October 6, 2008
Water District Expands Valley Groundwater Recharge Facilities
Ground was broken on August 22 at Coachella Valley Water District's (CVWD) newest full-scale groundwater recharge facility, which will replenish 40,000 acre-feet annually into the eastern Coachella Valley's aquifer. This amount of water is equal to what is used each year by about 85,000 residents and will alleviate the overdraft of groundwater supplies throughout the eastern valley.Representatives from all levels of government, other water agencies, agriculture and business were among those who attended the brief ceremony at the facility, located west of Monroe Street, between Avenues 60 and 62 in La Quinta.
"This is a significant milestone in our efforts to ensure that a reliable supply of groundwater will continue to be available, across the entire valley, now and for many generations to come," said CVWD General Manager-Chief Engineer Steve Robbins.
The Dike 4 Groundwater Recharge Facility is named due to its proximity to the Dike 4 flood control berm. The facility takes advantage of existing pipes currently used to deliver Colorado River water from Lake Cahuilla, at the terminus of the Coachella Canal, to farmland.
Thirty-nine recharge basins are being built at the facility and will cover nearly half of the project's 163 acres.
Replenishment is among the most effective methods available for preserving local groundwater supplies, reversing aquifer overdraft and meeting demand by domestic and commercial water consumers.
CVWD and Desert Water Agency have been cooperatively recharging the upper Coachella Valley at Windy Point, west of Palm Springs, with their entitlements to State Water Project water for 35 years. Additional replenishment began at Mission Creek about five years ago. Since 1973, the aquifer has been replenished with more than 2 million acre-feet of imported water. Overdraft in the valley amounts to approximately 5.1 million acre-feet annually.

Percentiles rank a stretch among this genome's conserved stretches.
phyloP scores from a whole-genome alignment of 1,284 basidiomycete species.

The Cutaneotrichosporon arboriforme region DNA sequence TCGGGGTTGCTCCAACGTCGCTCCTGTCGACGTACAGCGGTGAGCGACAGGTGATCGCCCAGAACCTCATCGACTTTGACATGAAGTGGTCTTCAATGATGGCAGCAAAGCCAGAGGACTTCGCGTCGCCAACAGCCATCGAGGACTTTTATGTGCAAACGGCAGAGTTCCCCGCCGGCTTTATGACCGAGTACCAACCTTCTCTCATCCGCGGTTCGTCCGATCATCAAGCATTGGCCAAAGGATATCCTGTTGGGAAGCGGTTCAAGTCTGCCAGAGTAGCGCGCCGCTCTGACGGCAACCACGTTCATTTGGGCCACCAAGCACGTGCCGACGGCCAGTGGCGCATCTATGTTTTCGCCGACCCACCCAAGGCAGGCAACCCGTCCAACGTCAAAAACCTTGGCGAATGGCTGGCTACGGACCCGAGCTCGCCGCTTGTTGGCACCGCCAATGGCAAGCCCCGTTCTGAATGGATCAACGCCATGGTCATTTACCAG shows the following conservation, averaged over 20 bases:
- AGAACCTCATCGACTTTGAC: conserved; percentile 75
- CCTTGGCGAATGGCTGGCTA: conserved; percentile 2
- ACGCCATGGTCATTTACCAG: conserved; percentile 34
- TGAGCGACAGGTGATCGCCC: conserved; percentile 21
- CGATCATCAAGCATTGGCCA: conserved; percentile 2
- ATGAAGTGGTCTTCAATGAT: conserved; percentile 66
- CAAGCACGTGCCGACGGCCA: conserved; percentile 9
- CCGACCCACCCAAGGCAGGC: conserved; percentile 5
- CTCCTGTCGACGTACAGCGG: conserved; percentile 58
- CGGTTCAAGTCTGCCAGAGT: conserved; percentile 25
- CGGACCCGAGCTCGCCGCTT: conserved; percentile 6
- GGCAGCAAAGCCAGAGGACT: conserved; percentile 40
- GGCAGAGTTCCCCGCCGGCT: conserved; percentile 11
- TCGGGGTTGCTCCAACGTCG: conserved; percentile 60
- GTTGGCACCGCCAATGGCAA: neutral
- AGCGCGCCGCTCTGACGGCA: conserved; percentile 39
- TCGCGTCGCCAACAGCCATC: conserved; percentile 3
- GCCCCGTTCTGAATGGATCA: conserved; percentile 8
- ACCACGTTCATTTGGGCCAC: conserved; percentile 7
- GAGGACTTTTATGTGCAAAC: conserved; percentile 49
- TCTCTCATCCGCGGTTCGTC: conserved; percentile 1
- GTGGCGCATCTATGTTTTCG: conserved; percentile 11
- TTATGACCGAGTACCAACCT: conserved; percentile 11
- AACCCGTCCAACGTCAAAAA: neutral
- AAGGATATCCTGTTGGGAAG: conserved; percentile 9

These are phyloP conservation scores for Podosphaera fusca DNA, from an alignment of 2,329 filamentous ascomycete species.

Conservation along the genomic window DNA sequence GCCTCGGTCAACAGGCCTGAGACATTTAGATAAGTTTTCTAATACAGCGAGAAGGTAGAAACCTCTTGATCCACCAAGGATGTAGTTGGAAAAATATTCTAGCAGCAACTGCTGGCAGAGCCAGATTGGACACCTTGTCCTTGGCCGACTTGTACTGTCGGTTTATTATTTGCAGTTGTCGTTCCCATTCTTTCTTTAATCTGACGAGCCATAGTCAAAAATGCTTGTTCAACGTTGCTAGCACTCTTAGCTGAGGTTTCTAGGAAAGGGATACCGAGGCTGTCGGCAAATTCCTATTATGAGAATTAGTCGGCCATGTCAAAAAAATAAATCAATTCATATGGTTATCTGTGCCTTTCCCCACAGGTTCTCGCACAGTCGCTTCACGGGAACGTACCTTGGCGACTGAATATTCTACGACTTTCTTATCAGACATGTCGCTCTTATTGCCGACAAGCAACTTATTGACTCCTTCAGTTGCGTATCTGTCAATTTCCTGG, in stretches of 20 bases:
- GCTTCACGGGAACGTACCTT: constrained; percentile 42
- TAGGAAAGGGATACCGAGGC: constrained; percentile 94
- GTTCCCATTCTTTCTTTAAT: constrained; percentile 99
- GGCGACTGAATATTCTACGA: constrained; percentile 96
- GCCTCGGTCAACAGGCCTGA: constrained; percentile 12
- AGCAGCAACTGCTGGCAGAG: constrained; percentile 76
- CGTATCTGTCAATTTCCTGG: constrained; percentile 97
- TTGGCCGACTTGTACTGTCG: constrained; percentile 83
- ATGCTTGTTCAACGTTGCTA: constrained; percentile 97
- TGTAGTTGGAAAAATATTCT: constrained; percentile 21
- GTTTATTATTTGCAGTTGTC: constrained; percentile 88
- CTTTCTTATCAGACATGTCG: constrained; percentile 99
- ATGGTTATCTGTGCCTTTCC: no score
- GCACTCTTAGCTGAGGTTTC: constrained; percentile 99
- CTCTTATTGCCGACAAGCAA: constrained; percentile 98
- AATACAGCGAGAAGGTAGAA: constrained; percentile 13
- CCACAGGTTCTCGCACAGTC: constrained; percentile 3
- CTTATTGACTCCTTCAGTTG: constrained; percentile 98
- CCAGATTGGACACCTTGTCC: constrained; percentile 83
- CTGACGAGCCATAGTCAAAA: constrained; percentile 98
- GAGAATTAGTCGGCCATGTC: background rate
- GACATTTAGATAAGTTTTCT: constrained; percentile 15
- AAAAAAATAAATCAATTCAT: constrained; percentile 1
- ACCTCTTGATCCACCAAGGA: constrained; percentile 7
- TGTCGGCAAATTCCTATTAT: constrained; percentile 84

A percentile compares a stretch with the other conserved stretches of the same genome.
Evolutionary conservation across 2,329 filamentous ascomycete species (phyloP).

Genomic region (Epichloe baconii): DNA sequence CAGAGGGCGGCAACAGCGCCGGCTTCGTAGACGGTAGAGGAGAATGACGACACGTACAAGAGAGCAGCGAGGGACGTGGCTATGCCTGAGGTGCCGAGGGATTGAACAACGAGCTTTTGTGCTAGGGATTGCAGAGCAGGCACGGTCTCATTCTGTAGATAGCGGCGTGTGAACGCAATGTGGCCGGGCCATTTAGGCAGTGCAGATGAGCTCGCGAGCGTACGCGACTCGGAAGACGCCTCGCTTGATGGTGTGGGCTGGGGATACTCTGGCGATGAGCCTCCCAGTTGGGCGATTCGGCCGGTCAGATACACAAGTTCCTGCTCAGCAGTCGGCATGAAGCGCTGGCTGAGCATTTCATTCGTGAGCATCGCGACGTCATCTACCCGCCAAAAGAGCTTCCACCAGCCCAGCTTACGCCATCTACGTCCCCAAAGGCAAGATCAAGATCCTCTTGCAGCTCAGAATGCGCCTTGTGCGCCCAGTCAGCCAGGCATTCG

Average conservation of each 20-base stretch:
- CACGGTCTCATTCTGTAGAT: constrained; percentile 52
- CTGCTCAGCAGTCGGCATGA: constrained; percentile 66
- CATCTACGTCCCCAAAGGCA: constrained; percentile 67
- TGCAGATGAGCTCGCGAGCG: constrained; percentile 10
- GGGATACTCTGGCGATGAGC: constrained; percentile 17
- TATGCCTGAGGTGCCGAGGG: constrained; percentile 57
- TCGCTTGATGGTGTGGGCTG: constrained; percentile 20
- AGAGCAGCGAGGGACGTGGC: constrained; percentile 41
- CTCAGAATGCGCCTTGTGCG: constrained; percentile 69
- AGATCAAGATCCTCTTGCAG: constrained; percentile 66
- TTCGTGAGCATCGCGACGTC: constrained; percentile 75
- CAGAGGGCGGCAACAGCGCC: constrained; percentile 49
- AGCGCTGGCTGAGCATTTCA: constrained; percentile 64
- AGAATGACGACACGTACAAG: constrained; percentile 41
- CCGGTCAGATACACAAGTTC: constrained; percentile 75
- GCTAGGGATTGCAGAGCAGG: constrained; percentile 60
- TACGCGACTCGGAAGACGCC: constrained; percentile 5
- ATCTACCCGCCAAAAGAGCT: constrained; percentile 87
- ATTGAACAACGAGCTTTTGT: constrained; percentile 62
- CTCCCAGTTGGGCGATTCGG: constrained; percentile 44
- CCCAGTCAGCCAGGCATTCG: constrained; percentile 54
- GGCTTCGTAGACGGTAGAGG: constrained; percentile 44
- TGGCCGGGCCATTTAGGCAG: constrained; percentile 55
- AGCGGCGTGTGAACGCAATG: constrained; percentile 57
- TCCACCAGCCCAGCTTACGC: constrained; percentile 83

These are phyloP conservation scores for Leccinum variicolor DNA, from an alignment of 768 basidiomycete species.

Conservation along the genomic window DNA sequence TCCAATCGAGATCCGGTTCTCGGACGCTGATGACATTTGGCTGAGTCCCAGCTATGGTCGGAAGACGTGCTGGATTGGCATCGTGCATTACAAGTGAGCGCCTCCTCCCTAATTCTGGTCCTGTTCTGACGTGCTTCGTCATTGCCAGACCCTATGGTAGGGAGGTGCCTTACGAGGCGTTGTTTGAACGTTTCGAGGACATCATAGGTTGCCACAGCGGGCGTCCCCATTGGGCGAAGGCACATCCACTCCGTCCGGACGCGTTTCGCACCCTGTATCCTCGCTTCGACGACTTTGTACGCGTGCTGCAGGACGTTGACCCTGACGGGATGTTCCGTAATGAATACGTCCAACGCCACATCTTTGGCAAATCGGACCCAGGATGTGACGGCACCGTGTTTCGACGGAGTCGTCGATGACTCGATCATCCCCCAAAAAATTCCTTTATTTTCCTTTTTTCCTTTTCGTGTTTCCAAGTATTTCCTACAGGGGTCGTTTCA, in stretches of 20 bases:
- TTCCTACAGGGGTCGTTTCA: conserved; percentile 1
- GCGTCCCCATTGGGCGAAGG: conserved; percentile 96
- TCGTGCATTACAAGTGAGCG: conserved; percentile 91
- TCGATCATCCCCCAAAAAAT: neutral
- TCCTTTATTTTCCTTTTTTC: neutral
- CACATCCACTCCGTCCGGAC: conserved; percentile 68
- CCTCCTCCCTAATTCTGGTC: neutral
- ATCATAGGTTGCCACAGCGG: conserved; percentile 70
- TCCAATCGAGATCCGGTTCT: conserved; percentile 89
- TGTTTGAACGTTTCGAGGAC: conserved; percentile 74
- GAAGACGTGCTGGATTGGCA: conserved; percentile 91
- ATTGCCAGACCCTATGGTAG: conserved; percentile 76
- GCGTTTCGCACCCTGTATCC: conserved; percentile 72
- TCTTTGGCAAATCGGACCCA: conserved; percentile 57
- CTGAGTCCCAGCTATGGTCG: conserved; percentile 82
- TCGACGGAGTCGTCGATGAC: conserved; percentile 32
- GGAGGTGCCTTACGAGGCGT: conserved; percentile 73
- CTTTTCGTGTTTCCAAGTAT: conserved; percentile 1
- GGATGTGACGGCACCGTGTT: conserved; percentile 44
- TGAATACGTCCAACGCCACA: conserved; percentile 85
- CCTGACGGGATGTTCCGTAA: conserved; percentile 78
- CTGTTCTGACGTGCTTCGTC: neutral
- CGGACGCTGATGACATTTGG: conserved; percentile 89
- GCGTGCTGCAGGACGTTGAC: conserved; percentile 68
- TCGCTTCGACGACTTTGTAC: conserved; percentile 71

CVWD launched two pilot projects to ensure that meaningful replenishment was possible in the eastern valley. Replenishment at Dike 4 began in 1997, and through last year nearly 25,000 acre-feet had been recharged there; at Martinez Canyon, recharge began in 2005, with replenishment exceeding 4,150 acre-feet in 2007.
Scientific studies concluded these were suitable locations in the eastern valley for effective aquifer recharge. A clay aquitard allows for the drilling of wells in the eastern valley, but thwarts the use of conventional groundwater replenishment techniques on the valley floor. Water cannot percolate directly through the clay layer into the lower aquifer, in which most of the water suitable for domestic and irrigation purposes is located.
Along the edges of the eastern valley, however, the absence of the aquitard and the presence of more permeable materials make replenishment feasible. The aquitard actually enhances the distribution of replenishment water because it creates pressure that pushes recharged water throughout the lower aquifer.
To date, $43 million has been budgeted for the Dike 4 recharge facility; $6 million for the pump plant, $10 million for the recharge basins and $27 million for land acquisitions.
Copyright Desert Publication, Inc. and Sharon Apfelbaum Aug 26, 2008
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